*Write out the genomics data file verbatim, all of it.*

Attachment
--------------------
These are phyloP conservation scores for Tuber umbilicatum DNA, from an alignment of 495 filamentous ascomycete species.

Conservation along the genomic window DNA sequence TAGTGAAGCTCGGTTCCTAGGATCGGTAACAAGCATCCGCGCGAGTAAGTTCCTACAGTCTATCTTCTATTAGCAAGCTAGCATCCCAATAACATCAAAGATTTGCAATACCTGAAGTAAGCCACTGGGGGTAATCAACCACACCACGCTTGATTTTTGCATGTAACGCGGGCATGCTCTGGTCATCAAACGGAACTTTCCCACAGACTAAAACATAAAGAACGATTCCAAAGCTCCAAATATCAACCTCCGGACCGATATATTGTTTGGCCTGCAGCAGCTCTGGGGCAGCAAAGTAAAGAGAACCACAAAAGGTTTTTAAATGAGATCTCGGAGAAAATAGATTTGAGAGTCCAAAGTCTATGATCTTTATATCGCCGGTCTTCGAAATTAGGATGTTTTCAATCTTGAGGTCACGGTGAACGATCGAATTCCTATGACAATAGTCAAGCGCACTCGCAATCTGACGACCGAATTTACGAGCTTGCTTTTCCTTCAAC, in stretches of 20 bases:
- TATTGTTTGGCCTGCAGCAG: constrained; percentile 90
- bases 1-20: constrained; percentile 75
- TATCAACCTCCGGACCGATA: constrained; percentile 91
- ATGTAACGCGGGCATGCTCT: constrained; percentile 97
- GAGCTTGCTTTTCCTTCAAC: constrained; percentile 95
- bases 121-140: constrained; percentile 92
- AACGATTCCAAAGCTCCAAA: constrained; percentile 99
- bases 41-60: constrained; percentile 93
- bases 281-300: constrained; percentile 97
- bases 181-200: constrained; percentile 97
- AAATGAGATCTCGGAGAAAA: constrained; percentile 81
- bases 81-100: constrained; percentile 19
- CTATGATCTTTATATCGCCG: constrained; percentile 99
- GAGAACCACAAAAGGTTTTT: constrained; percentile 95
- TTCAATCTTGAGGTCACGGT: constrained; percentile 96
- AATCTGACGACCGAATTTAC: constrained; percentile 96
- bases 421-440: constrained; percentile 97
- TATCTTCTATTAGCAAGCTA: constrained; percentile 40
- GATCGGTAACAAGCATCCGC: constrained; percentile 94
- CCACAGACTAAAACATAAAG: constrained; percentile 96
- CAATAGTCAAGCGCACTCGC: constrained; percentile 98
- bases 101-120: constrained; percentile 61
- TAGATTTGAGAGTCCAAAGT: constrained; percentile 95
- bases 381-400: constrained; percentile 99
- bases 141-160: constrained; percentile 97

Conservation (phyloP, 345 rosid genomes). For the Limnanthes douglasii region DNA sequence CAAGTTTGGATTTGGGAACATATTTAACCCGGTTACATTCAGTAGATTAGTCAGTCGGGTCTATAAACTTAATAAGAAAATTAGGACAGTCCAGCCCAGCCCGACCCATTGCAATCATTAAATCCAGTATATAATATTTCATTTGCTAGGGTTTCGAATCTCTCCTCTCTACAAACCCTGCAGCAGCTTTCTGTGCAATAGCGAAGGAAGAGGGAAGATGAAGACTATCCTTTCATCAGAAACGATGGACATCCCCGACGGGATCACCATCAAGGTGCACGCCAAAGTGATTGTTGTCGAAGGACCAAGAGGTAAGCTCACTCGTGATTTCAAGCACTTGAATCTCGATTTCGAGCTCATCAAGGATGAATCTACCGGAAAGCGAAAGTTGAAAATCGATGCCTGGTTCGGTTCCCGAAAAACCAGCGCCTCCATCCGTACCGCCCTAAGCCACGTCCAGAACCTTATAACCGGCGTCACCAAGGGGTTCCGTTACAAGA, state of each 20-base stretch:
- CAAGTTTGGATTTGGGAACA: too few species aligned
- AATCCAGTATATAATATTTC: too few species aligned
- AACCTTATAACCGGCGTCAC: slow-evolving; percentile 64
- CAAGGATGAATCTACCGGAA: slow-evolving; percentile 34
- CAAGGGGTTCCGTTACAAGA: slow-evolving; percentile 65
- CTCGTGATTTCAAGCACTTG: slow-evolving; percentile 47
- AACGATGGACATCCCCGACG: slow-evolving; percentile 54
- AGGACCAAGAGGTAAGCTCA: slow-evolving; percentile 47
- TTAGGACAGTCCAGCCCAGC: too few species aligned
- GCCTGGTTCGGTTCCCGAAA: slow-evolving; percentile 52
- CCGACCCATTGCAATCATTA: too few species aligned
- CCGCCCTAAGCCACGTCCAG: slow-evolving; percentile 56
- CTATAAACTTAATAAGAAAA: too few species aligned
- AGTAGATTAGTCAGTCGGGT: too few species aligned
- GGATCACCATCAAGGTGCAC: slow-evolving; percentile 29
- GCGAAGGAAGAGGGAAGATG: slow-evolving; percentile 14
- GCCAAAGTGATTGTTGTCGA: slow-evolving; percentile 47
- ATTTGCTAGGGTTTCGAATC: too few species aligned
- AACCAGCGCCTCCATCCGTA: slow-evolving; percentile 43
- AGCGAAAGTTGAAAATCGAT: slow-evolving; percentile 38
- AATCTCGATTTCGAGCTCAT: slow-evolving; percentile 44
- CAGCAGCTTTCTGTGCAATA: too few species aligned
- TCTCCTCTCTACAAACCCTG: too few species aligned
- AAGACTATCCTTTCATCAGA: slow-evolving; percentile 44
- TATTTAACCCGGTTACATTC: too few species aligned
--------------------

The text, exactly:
These are phyloP conservation scores for Tuber umbilicatum DNA, from an alignment of 495 filamentous ascomycete species.

Conservation along the genomic window DNA sequence TAGTGAAGCTCGGTTCCTAGGATCGGTAACAAGCATCCGCGCGAGTAAGTTCCTACAGTCTATCTTCTATTAGCAAGCTAGCATCCCAATAACATCAAAGATTTGCAATACCTGAAGTAAGCCACTGGGGGTAATCAACCACACCACGCTTGATTTTTGCATGTAACGCGGGCATGCTCTGGTCATCAAACGGAACTTTCCCACAGACTAAAACATAAAGAACGATTCCAAAGCTCCAAATATCAACCTCCGGACCGATATATTGTTTGGCCTGCAGCAGCTCTGGGGCAGCAAAGTAAAGAGAACCACAAAAGGTTTTTAAATGAGATCTCGGAGAAAATAGATTTGAGAGTCCAAAGTCTATGATCTTTATATCGCCGGTCTTCGAAATTAGGATGTTTTCAATCTTGAGGTCACGGTGAACGATCGAATTCCTATGACAATAGTCAAGCGCACTCGCAATCTGACGACCGAATTTACGAGCTTGCTTTTCCTTCAAC, in stretches of 20 bases:
- TATTGTTTGGCCTGCAGCAG: constrained; percentile 90
- bases 1-20: constrained; percentile 75
- TATCAACCTCCGGACCGATA: constrained; percentile 91
- ATGTAACGCGGGCATGCTCT: constrained; percentile 97
- GAGCTTGCTTTTCCTTCAAC: constrained; percentile 95
- bases 121-140: constrained; percentile 92
- AACGATTCCAAAGCTCCAAA: constrained; percentile 99
- bases 41-60: constrained; percentile 93
- bases 281-300: constrained; percentile 97
- bases 181-200: constrained; percentile 97
- AAATGAGATCTCGGAGAAAA: constrained; percentile 81
- bases 81-100: constrained; percentile 19
- CTATGATCTTTATATCGCCG: constrained; percentile 99
- GAGAACCACAAAAGGTTTTT: constrained; percentile 95
- TTCAATCTTGAGGTCACGGT: constrained; percentile 96
- AATCTGACGACCGAATTTAC: constrained; percentile 96
- bases 421-440: constrained; percentile 97
- TATCTTCTATTAGCAAGCTA: constrained; percentile 40
- GATCGGTAACAAGCATCCGC: constrained; percentile 94
- CCACAGACTAAAACATAAAG: constrained; percentile 96
- CAATAGTCAAGCGCACTCGC: constrained; percentile 98
- bases 101-120: constrained; percentile 61
- TAGATTTGAGAGTCCAAAGT: constrained; percentile 95
- bases 381-400: constrained; percentile 99
- bases 141-160: constrained; percentile 97

Conservation (phyloP, 345 rosid genomes). For the Limnanthes douglasii region DNA sequence CAAGTTTGGATTTGGGAACATATTTAACCCGGTTACATTCAGTAGATTAGTCAGTCGGGTCTATAAACTTAATAAGAAAATTAGGACAGTCCAGCCCAGCCCGACCCATTGCAATCATTAAATCCAGTATATAATATTTCATTTGCTAGGGTTTCGAATCTCTCCTCTCTACAAACCCTGCAGCAGCTTTCTGTGCAATAGCGAAGGAAGAGGGAAGATGAAGACTATCCTTTCATCAGAAACGATGGACATCCCCGACGGGATCACCATCAAGGTGCACGCCAAAGTGATTGTTGTCGAAGGACCAAGAGGTAAGCTCACTCGTGATTTCAAGCACTTGAATCTCGATTTCGAGCTCATCAAGGATGAATCTACCGGAAAGCGAAAGTTGAAAATCGATGCCTGGTTCGGTTCCCGAAAAACCAGCGCCTCCATCCGTACCGCCCTAAGCCACGTCCAGAACCTTATAACCGGCGTCACCAAGGGGTTCCGTTACAAGA, state of each 20-base stretch:
- CAAGTTTGGATTTGGGAACA: too few species aligned
- AATCCAGTATATAATATTTC: too few species aligned
- AACCTTATAACCGGCGTCAC: slow-evolving; percentile 64
- CAAGGATGAATCTACCGGAA: slow-evolving; percentile 34
- CAAGGGGTTCCGTTACAAGA: slow-evolving; percentile 65
- CTCGTGATTTCAAGCACTTG: slow-evolving; percentile 47
- AACGATGGACATCCCCGACG: slow-evolving; percentile 54
- AGGACCAAGAGGTAAGCTCA: slow-evolving; percentile 47
- TTAGGACAGTCCAGCCCAGC: too few species aligned
- GCCTGGTTCGGTTCCCGAAA: slow-evolving; percentile 52
- CCGACCCATTGCAATCATTA: too few species aligned
- CCGCCCTAAGCCACGTCCAG: slow-evolving; percentile 56
- CTATAAACTTAATAAGAAAA: too few species aligned
- AGTAGATTAGTCAGTCGGGT: too few species aligned
- GGATCACCATCAAGGTGCAC: slow-evolving; percentile 29
- GCGAAGGAAGAGGGAAGATG: slow-evolving; percentile 14
- GCCAAAGTGATTGTTGTCGA: slow-evolving; percentile 47
- ATTTGCTAGGGTTTCGAATC: too few species aligned
- AACCAGCGCCTCCATCCGTA: slow-evolving; percentile 43
- AGCGAAAGTTGAAAATCGAT: slow-evolving; percentile 38
- AATCTCGATTTCGAGCTCAT: slow-evolving; percentile 44
- CAGCAGCTTTCTGTGCAATA: too few species aligned
- TCTCCTCTCTACAAACCCTG: too few species aligned
- AAGACTATCCTTTCATCAGA: slow-evolving; percentile 44
- TATTTAACCCGGTTACATTC: too few species aligned